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Showing: 1-10 results of 477

Using a clear, non-technical style, Professor Rohrlich discusses the two major theories of twentieth-century physics: relativity and quantum mechanics. Discussed conceptually and philosophically, rather than using mathematics, the philosophical issues raised show how new discoveries forced physicists to accept often strange and unconventional notions. He aims to remove the mystery and misrepresentation that often surround the ideas of modern physics... more...

This book on Special Relativity, with unique chapters on the Dirac equation and General Relativity, is especially suitable for a one-semester undergraduate physics course on Special Relativity (with perhaps some coverage of the qualitative features of General Relativity). It can also be used in a combination of undergraduate courses including modern physics, particle physics, optics, and Quantum Mechanics; or in classical mechanics at the physics... more...

From the best-selling author of E=mc2, a brisk, accessible biography of Albert Einstein that reveals the genius and hubris of the titan of modern physics Widely considered the greatest genius of all time, Albert Einstein revolutionized our understanding of the cosmos with his general theory of relativity and helped lead us into the atomic age. Yet in the final decades of his life, he was ignored by most working scientists, and his... more...

The untold story of the heretical thinkers who dared to question the nature of our quantum universe Every physicist agrees quantum mechanics is among humanity's finest scientific achievements. But ask what it means, and the result will be a brawl. For a century, most physicists have followed Niels Bohr's Copenhagen interpretation and dismissed questions about the reality underlying quantum physics as meaningless. A mishmash of... more...

Internationally renowned, award-winning theoretical physicist, New York Times bestselling author of A Universe from Nothing, and passionate advocate for reason, Lawrence Krauss tells the dramatic story of the discovery of the hidden world of reality—a grand poetic vision of nature—and how we find our place within it. In the beginning there was light. But more than this, there was gravity. After that, all hell broke loose… In A Universe from... more...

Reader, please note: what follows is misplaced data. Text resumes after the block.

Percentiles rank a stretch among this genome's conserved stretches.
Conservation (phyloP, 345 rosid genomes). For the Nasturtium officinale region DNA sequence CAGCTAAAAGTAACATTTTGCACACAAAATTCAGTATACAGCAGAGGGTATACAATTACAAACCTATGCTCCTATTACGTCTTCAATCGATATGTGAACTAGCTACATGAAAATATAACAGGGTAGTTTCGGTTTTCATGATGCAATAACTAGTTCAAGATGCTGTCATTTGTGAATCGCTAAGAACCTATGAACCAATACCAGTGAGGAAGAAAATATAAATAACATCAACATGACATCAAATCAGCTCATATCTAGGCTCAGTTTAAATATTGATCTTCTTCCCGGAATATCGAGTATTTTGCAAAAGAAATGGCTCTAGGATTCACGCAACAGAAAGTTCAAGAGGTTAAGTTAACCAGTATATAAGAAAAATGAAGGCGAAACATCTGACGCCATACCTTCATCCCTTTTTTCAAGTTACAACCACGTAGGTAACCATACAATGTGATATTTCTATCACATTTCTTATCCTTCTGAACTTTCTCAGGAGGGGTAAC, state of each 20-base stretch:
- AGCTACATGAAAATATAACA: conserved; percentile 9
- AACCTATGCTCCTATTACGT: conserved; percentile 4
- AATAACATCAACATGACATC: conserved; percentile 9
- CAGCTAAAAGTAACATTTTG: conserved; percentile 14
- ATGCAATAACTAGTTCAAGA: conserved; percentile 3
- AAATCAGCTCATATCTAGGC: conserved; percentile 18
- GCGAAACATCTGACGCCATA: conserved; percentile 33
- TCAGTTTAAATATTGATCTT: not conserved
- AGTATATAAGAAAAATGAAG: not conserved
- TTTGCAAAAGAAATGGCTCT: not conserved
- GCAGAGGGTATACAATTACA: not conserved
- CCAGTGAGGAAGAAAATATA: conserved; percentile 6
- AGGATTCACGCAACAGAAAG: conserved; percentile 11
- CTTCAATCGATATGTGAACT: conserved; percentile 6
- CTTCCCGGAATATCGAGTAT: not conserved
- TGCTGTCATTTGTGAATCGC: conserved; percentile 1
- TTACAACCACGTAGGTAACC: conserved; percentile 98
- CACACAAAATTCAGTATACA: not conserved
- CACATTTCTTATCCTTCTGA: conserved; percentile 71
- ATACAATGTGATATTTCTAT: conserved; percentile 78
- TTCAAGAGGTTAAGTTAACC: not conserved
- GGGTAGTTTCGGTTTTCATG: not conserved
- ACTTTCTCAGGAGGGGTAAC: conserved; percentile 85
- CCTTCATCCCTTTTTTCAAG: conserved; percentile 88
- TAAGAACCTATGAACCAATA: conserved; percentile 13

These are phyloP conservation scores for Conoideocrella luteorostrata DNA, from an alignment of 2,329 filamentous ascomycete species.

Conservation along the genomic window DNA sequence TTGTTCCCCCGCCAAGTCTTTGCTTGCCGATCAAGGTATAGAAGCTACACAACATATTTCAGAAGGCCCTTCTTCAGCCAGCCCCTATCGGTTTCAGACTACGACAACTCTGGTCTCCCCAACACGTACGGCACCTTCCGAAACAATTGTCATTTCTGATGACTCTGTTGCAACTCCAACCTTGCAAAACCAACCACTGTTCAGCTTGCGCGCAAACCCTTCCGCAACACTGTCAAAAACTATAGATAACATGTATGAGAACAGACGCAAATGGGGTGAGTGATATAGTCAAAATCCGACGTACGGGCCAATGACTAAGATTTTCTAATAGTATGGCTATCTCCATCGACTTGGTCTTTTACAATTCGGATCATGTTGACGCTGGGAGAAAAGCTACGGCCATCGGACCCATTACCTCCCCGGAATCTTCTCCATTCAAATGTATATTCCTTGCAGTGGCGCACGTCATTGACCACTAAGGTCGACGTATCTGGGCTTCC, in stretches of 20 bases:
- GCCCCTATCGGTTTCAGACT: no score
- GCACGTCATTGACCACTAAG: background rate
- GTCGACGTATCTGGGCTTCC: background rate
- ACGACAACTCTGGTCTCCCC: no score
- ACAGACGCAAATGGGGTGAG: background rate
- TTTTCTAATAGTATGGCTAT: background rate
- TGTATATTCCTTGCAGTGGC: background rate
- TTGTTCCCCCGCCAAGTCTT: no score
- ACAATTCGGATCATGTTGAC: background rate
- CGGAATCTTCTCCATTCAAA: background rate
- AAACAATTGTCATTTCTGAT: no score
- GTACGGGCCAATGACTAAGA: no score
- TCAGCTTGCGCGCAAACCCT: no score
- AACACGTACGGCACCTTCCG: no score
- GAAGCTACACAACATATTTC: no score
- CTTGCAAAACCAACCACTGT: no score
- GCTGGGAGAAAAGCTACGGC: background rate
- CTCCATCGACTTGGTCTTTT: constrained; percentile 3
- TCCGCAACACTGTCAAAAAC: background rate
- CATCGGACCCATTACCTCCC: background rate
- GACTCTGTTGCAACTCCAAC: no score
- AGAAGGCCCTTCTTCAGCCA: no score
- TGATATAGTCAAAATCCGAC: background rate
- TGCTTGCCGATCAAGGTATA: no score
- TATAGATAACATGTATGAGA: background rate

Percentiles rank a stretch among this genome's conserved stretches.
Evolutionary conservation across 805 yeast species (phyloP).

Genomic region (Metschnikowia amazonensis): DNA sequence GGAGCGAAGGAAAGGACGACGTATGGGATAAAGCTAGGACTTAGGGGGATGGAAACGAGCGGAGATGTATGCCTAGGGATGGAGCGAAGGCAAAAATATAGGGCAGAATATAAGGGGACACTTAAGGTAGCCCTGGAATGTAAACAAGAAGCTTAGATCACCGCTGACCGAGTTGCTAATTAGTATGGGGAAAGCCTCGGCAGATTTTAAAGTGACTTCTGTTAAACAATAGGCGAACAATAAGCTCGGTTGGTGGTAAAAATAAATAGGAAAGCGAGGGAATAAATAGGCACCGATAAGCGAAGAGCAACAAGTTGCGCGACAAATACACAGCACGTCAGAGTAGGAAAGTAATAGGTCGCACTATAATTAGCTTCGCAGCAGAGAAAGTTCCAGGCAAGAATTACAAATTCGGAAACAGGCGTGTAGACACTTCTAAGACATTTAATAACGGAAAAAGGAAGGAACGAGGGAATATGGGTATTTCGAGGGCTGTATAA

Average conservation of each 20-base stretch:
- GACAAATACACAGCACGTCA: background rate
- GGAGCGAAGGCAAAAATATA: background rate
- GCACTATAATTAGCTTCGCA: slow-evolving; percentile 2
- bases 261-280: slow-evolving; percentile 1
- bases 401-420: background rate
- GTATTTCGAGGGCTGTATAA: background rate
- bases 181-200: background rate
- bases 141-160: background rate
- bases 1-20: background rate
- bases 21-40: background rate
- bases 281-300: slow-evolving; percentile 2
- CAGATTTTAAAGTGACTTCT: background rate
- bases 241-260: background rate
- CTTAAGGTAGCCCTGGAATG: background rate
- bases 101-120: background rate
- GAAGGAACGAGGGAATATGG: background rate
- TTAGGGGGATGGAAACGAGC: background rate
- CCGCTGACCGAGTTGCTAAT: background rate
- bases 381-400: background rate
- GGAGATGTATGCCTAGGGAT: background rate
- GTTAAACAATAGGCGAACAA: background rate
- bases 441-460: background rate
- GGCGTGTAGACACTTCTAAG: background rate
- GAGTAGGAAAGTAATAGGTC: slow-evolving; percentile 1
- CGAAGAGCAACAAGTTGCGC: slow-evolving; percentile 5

Here is a systematic approach to such fundamental questions as: What mathematical structures does Einstein-Weyl causality impose on a point-set that has no other previous structure defined on it? The author proposes an axiomatization of the physics inspired notion of Einstein-Weyl causality and investigating the consequences in terms of possible topological spaces. One significant result is that the notion of causality can effectively... more...

This second volume of three on relativistic quantum theories of interacting charged particles discusses quantum theories of systems with variable numbers of particles. Basics of the Fock space and quantum electrodynamics are covered with an emphasis on renormalization. In contrast to the usual treatment of the topic, particles (rather than fields) are chosen as basic ingredients.   Contents Fock space Scattering in Fock space... more...

In this third volume of three, quantum electrodynamics is formulated in the language of physical „dressed" particles. A theory where charged particles interact via instantaneous action-at-a-distance forces is constructed - without need for renormalization. This theory describes electromagnetic phenomena in terms of directly interacting charges, but in full accord with fundamental principles of relativity and causality. Contents... more...

By focusing on the mostly used variational methods, this monograph aspires to give a unified description and comparison of various ways of constructing conserved quantities for perturbations and to study symmetries in general relativity and modified theories of gravity. The main emphasis lies on the field-theoretical covariant formulation of perturbations, the canonical Noether approach and the Belinfante procedure of symmetrisation.... more...

Gravitational lensing is by now sufficiently well understood that it can be used as a tool of investigation in other astrophysical areas. Applications include the determination of the Hubble constant, probing the dark matter context of galaxies and the mapping of the universe to the identification of otherwise invisible large-scale structures. Each chapter of the book covers in a self-contained manner a subfield of gravitational lensing, with the... more...